**Introduction**

As Dan Doel points out here, the gadget `Free` that turns a functor into a monad is itself a kind of monad, though not the usual kind of monad we find in Haskell.
I'll call it a higher order monad and you can find a type class corresponding to this in various places including an old version of Ed Kmett's category-extras. I'll borrow some code from there.
I hunted around and couldn't find an implementation of `Free` as an instance of this class so I thought I'd plug the gap.

> {-# LANGUAGE RankNTypes, FlexibleContexts, InstanceSigs, ScopedTypeVariables #-}To make things unambiguous I'll implement free monads in the usual way here:

> import Control.Monad > import Data.Monoid

> data Free f a = Pure a | Free (f (Free f a))The usual Haskell typeclass

> instance Functor f => Functor (Free f) where > fmap f (Pure a) = Pure (f a) > fmap f (Free a) = Free (fmap (fmap f) a)

> instance Functor f => Monad (Free f) where > return = Pure > Pure a >>= f = f a > Free a >>= f = Free (fmap (>>= f) a)

`Monad`corresponds to monads in the category of types and functions,

`Hask`. We're going to want monads in the category of endomorphisms of

`Hask`which I'll call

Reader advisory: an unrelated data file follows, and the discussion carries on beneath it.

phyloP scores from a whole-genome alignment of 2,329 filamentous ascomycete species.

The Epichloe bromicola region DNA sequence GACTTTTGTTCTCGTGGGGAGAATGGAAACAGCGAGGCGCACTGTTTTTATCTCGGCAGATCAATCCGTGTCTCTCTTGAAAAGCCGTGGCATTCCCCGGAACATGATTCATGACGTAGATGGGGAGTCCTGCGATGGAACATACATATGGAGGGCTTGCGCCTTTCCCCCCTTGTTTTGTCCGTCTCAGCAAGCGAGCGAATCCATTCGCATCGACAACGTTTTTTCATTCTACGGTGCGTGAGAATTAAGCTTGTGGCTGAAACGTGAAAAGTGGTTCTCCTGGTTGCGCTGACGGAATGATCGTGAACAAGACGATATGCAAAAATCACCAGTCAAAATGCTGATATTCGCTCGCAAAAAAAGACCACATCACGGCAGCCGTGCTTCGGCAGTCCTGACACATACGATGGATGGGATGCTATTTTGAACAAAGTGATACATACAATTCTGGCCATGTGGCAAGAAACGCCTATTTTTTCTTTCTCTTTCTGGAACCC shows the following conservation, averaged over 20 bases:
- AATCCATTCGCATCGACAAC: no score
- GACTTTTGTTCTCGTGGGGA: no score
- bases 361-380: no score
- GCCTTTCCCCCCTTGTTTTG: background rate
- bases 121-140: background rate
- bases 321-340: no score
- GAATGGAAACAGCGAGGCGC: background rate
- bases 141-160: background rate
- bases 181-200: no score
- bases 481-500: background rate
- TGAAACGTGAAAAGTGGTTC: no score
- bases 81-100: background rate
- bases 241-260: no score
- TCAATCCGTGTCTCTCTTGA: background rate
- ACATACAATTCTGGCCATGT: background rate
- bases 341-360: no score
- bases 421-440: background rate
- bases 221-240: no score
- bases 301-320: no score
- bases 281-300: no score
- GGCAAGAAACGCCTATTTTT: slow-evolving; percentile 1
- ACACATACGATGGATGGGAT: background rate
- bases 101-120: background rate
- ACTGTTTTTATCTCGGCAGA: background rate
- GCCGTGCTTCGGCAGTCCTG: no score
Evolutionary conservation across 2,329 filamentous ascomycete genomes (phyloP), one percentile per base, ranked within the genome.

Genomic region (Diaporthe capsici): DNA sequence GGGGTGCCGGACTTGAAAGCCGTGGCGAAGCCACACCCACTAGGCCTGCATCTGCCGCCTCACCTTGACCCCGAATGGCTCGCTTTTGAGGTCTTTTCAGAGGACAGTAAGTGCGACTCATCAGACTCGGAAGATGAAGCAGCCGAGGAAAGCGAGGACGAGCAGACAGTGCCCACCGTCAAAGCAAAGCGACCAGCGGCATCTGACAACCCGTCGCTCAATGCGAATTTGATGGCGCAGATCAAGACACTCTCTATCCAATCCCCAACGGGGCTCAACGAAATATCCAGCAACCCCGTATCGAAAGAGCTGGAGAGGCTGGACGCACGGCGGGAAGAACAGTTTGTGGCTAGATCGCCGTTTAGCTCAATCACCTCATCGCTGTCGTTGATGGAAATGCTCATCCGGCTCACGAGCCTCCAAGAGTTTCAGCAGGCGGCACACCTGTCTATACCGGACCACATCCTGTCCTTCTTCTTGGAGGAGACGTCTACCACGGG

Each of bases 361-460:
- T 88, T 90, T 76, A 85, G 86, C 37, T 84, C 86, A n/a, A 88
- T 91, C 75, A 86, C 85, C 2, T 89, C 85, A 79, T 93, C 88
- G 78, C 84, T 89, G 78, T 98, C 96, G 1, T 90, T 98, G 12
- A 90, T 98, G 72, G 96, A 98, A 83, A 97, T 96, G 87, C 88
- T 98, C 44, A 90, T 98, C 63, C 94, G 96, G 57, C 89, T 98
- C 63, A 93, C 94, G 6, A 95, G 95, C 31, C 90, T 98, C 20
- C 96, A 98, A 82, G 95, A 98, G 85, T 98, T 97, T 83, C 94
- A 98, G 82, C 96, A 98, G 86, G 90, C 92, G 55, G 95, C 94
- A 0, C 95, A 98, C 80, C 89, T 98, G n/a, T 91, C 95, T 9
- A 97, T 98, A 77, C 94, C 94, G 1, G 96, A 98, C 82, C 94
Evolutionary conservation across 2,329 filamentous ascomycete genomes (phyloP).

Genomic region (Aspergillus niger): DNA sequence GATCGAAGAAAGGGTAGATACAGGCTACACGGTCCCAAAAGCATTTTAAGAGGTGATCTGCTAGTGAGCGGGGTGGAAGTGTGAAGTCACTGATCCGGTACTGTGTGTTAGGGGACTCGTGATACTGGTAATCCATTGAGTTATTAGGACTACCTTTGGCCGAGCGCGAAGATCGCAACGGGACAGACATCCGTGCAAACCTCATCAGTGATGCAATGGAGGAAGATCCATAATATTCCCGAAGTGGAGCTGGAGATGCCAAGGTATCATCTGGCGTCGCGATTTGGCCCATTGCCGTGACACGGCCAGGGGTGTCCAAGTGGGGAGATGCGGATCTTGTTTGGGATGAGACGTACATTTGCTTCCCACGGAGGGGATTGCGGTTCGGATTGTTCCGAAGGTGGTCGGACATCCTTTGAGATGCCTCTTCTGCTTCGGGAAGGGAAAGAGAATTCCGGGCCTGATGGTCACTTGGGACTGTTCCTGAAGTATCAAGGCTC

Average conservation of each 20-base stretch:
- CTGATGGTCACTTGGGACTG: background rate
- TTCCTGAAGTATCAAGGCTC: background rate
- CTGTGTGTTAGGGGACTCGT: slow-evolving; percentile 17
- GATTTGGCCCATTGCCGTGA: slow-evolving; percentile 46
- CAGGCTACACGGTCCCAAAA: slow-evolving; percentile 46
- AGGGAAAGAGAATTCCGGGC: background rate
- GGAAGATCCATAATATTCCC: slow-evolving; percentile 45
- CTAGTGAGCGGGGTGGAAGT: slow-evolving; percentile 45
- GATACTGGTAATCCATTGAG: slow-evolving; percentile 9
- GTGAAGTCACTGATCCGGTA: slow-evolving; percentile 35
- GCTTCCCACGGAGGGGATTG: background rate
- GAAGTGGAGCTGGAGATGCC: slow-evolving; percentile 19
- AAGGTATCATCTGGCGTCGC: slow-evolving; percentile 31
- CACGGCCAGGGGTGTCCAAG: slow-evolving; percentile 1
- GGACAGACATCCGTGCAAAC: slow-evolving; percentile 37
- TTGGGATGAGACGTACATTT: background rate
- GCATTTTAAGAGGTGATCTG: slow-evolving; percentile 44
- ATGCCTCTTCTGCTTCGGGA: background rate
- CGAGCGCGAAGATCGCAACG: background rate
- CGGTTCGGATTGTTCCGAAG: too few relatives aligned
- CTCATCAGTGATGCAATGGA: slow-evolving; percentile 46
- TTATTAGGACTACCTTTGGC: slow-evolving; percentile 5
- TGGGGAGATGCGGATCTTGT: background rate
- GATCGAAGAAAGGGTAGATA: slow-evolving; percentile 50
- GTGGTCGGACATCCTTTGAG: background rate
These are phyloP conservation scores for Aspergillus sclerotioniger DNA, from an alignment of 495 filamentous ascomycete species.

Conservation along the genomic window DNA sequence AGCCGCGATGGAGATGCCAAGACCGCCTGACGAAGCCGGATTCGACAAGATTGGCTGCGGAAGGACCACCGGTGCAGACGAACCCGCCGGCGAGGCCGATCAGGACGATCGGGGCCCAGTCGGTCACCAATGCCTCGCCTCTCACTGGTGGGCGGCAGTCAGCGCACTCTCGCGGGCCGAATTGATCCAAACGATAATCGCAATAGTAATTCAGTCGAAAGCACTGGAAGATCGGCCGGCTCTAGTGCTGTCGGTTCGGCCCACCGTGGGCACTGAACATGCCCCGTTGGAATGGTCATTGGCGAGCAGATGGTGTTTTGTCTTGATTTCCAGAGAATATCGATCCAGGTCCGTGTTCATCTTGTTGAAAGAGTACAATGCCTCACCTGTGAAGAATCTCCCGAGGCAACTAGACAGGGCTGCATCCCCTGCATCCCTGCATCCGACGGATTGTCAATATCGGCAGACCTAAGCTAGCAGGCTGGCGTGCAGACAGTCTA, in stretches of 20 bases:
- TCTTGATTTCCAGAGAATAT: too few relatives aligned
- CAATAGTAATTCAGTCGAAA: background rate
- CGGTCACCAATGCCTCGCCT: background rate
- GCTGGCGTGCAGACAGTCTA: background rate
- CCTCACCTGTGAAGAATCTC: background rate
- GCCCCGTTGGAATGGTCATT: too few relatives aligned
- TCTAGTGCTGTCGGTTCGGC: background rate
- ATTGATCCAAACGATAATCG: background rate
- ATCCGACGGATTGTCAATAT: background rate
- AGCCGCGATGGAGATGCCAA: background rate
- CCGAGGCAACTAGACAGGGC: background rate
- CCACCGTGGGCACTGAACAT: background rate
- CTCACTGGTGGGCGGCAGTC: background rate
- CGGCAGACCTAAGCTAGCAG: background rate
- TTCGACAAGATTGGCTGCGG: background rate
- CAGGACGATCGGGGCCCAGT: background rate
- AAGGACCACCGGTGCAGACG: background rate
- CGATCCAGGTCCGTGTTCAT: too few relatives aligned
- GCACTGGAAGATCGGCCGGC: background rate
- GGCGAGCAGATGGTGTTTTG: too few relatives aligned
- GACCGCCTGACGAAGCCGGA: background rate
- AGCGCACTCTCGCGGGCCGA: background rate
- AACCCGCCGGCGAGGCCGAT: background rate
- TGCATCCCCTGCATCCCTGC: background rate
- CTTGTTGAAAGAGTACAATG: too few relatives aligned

`Endo`.

The objects in `Endo` correspond to Haskell's `Functor`.
The arrows in `Endo` are the natural transformations between these functors:

> type Natural f g = (Functor f, Functor g) => forall a. f a -> g aSo now we are led to consider functors in

`Endo`.

> class HFunctor f whereA functor in

`Endo`must map functors in

`Hask`to functors in

`Hask`. So if

`f`is a functor in

`Endo`and

`g`is a functor in

`Hask`, then

`f g`must be another functor in

`Hask`. So there must be an

`fmap`associated with this new functor. There's an associated

`fmap`for every

`g`and we collect them all into one big happy natural family:

> ffmap :: Functor g => (a -> b) -> f g a -> f g bBut note also that by virtue of being a functor itself,

`f`must have its own

`fmap`type function associated with it. The arrows in

`Endo`are natural transformations in

`Hask`so the

`fmap`for

`HFunctor`must take arrows in

`Endo`to arrows in

`Endo`like so:

> hfmap :: (Functor g, Functor h) => Natural g h -> Natural (f g) (f h)Many constructions in the category

`Hask`carry over to

`Endo`. In

`Hask`we can form a product of type types

`a`and

`b`as

`(a, b)`. In

`Endo`we form the product of two functors

`f`and

`g`as